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Chapter 9

Biology 1201A Chapter Notes - Chapter 9: Genetic Recombination, Dna Replication, Gamete


Department
Biology
Course Code
BIOL 1201A
Professor
Jennifer Waugh
Chapter
9

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Chapter 9 - Genetic Recombination
Why It Matters
When mating, it is important that the individuals are genetically different from one
another.
If populations have genetic variability, they have potential to evolve.
Natural Selection can act on this variability such that certain variants leave more
offspring than others.
Over time, the relative proportion of different variants will change - this is
evolution in action.
The ultimate source of genetic diversity is mutation of the DNA sequence, often
resulting from errors during DNA replication.
Since mutations a relatively rare, diversity is amplified through various mechanisms that
shuffle existing mutations into novel combinations.
This process is called genetic recombination - the cutting & pasting of DNA
backbones into new combinations.
Allows "jumping genes" to move, inserts some viruses into the
chromosomes of their hosts, underlies the spread of antibiotic resistance
in archaea and bacteria, & is the heart of meiosis in eukaryotic organisms.
Puts the "sexual" in sexual reproduction - w/o it, reproduction is asexual,
& offspring are simply identical clones of their parent.
most of the recombination discussed in this chapter occurs b/w regions of DNA that are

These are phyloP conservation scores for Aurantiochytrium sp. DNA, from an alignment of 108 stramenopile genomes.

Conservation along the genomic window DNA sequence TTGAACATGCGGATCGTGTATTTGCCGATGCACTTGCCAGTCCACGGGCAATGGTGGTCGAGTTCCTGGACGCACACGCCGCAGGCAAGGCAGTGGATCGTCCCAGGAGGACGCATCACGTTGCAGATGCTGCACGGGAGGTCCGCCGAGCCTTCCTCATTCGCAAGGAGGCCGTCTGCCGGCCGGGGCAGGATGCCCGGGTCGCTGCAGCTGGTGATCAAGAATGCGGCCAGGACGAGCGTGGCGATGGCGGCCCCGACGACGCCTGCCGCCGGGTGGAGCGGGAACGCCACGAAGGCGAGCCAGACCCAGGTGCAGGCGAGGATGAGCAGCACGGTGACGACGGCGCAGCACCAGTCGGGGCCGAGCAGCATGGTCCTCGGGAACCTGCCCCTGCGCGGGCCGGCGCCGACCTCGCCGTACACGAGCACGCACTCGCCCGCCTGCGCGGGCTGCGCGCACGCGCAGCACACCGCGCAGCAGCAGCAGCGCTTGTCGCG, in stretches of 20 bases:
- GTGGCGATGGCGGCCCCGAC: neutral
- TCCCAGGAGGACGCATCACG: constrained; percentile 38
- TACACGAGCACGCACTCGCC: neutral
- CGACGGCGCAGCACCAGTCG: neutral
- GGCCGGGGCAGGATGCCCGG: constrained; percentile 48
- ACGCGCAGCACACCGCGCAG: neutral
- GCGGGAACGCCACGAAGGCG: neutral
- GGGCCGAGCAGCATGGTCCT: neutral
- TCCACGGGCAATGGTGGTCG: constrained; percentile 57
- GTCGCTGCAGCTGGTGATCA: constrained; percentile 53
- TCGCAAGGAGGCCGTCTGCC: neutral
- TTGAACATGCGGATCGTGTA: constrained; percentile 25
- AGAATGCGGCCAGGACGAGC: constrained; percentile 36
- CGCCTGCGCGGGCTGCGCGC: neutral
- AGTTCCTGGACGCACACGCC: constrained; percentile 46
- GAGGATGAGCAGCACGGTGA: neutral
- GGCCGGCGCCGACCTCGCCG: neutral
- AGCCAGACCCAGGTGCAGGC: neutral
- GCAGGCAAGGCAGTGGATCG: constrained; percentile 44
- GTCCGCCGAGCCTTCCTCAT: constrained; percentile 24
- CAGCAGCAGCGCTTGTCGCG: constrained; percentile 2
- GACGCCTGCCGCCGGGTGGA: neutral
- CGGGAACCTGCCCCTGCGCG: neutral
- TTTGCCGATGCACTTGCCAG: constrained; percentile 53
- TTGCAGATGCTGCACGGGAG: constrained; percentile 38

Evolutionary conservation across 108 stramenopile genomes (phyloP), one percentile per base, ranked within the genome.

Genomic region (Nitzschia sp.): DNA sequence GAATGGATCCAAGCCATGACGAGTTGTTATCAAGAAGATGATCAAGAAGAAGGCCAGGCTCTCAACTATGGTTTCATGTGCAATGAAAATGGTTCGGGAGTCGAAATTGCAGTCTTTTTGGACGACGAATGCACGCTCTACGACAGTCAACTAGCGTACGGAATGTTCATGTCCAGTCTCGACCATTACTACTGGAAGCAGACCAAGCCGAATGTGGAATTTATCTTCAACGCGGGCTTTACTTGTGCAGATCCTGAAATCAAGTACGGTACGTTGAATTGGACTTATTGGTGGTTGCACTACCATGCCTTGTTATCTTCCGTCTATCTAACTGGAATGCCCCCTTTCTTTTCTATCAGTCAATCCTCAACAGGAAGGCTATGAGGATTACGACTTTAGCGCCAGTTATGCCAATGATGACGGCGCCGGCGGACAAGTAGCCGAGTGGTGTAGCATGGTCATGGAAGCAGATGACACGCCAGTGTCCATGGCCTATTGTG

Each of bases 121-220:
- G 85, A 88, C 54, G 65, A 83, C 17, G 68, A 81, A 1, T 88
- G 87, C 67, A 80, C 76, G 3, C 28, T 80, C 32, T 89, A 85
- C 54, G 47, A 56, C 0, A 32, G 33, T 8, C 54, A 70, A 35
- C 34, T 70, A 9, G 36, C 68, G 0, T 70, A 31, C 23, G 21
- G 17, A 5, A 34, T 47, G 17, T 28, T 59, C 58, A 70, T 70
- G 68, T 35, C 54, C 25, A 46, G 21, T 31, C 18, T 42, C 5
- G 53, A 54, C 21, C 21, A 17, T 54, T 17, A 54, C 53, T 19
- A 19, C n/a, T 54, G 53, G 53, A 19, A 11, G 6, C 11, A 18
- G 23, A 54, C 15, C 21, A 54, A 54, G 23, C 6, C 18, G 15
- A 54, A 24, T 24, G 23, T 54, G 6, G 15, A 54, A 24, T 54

very similar, but not identical, in the sequence of bases.
These regions are called homologous chromosomes.
Homology allows different DNA molecules to line up & recombine precisely.
Once homologous regions of DNA are paired, enzymes break a covalent bond in
each of the 4 sugar-phosphate backbones.
The free ends of each backbone are then exchanged & reattached to those of
the other DNA molecule.
The result is 2 recombined molecules in which the original DNA is bound to the
other DNA, & vice-versa.
Cutting & pasting 4 DNA backbones results in ONE recombination event.
9.1 - Mechanism of Genetic Recombination.
In its most general sense, genetic recombination requires the following:
Two DNA molecules that differ from one another.
A mechanism for bringing those molecules into close proximity.
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A collection of enzymes to "cut," "exchange," & "paste," the DNA back together.
Figure 9.1 - basic diagram of genetic recombination.
1. Two molecules of DNA w/ similar sequence are brought together in close
proximity.
2. Enzymes nick DNA backbones, swap the ends, & reattach them.
3. Final result is 2 recombined DNA molecules.
9.3 - Genetic Recombination in Eukaryotes: Meiosis.
Sexual Reproduction - the production of offspring through the union of male & female
gametes.
Depends on meiosis - a specialized process of cell division that recombines DNA
sequences & produces cells w/half the number of chromosomes present in the
somatic (body) cells.
At fertilization, nuclei of an egg & sperm of a cell fuse, producing an egg called a zygote,
in which the chromosome number of the typical species is restored.
W/o meiosis, fertilization would double the number of chromosomes in each
subsequent generation.
Both meiosis & Fertilization mix genetic information into new combinations; thus, none